Thurso, Dick did not make his appearance. On that occasion it was suggested that a geological museum should be established in Thurso, and Dick, though absent, was suggested as the only person likely to obtain and to classify the specimens. But Dick was unwilling, —perhaps he had not the time necessary to undertake the work; and he declined the offer.

As he did not accept the entertainments of others, neither did he entertain others in his own house. The only exception was in the case of Mr. Peach. The following extract is from Mr. Peach’s diary:—“Rose at 5 A.M. After disposing of many matters, I went to see Dick. What pleasure it is to meet him! This day, for the first time, I ate and drank with him. I asked him for a cup of tea. ‘ By all means/ he said. I was much amazed with him and his housekeeper, Annie Mackay. There was no cloth on the table. The poor body was sadly put about. Dick, manlike, laughed at her dismay. This is the first time that I partook of food with him. He would often have asked me. He was dashed, because the first time I saw him he asked me to take wine; and because I refused (being a teetotaller), he thought I was above eating and drinking with him. He was much mistaken. He did not then know me.”

Throughout his life, Dick was careful and abstemious. He lived frugally, spending very little upon himself. His only extravagance if such it can be called, was books. These he would have of the best editions, beautifully bound. His brother-in-law once offered to send him some prime whisky. “No” said he in reply, “but I thank you all the same. Spirits never enter this house, save when I cannot help it.” His brother-in-law then offered to send him some money. “God grant you more sense!” was his reply. “I want no sovereigns. It is of no use sending anything down here. Nothing is wanted. Delicacies would only injure health. Nothing like hard fare in going through the world. My old woman neither smokes, snuffs, nor drinks. She is just as tough as a rigwoodie, and can almost do without sleep. I must not pamper myself. 'Hardy' is the word with working people. Pampering does no good, but much evil. No, no! no pampering.” We have said that Dick was a solitary man. He delighted in the companionship of books, and enjoyed with them the solitude of his own thoughts. He never married. He had no family enjoyments, nor family cares. His only inmate was his Highland housekeeper, with whom he could have little mental communion. His only companion was his sister, though she was far away. With her he corresponded regularly to the close of his life. He told her his joys and sorrows, his discoveries among the rocks, his finding of ferns at Dunnet Head and among the Reay hills, and all the little events of his daily life.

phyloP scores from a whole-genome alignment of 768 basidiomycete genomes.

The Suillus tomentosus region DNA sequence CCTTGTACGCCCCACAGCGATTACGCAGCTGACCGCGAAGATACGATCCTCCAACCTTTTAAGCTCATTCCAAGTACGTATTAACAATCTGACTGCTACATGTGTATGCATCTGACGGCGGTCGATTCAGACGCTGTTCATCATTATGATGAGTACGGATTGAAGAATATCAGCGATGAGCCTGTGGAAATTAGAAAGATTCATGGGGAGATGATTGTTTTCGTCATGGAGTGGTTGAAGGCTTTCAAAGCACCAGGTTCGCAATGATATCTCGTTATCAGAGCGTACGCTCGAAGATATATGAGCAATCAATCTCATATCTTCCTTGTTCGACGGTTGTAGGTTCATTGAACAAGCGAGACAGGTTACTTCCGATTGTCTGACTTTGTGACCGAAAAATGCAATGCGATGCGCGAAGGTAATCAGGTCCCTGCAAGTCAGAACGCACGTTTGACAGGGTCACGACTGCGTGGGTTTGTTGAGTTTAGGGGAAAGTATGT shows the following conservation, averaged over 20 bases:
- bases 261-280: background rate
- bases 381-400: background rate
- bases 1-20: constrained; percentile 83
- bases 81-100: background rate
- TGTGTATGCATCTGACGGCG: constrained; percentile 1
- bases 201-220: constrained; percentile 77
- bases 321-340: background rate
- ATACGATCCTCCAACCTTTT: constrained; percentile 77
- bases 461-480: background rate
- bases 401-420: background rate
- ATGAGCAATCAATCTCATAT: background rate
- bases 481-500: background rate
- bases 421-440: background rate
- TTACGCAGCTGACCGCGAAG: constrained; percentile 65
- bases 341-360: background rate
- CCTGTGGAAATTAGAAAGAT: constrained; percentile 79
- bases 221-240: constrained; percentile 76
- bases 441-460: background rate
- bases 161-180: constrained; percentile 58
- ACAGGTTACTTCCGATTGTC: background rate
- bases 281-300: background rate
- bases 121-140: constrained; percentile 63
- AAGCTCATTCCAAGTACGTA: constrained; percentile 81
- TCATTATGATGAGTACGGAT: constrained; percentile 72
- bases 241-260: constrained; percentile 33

Here, for instance, is a little bit of one of his letters to her, written on the 26th December 1863 :—

“As the weather wore a fair face, I got up and away off to a spot, nearly five miles off, to gather ferns! What? Perns at the end of December? Yes, ferns. I walked to a rocky precipice, and gathered about a dozen ferns. They must have been Per ? Yes, they were Peri I The longest was about fifteen inches. Three ol them were beautiful and green—finely cut and lobed. In fact, I never saw prettier plants, and I was very proud of them—the more so, as I gathered them at the end of December. I knew that the Sea Spleenwort was green all the year round at the cliffs of Dunnet Head, as I had gathered it there in winter, but I did not know that the inland ferns were green at the end of December.”

Here is another extract from a letter to his sister :—

“I observe that your husband is a rifleman. Tell him that I never fired off a gun in my life, and scarcely ever handled one. There are a great many riflemen here. They have two targets. Hot long since I was nearly shot. I was on the shore, and some green hands had come out to practise. They stood aslant, and not hitting the target, their balls came pinging through the air repeatedly. At length, one ball hit a ledge near me, raising smoke and dust. I thought it time to be off, and got out of the way.”

His sister was then lying on her deathbed, but he continued to write to her, endeavouring to cheer her up. He sent to her husband a long account of his digging up a fossil, at the end of 1863. He said, "Tell my sister that I have written all this, hoping that it may amuse her.” His sister died about two months later. It need not be said how much he lamented her. She was the last of his family—his nearest, dearest friend.

And he was soon to follow her. When informed of her death, he wrote to her husband :—

“My sister’s death affects me much. I miss her now, and feel a want. I’ll feel it more by and by. I know that all must die ; hut we have the hope that, though we die, yet we will live for ever. Yes ! we hope to meet again.” Three months later, he again wrote: “I have not lifted a hammer since Jane died. I think of her every day. . . They venerate the dead the most, who live as they desired.”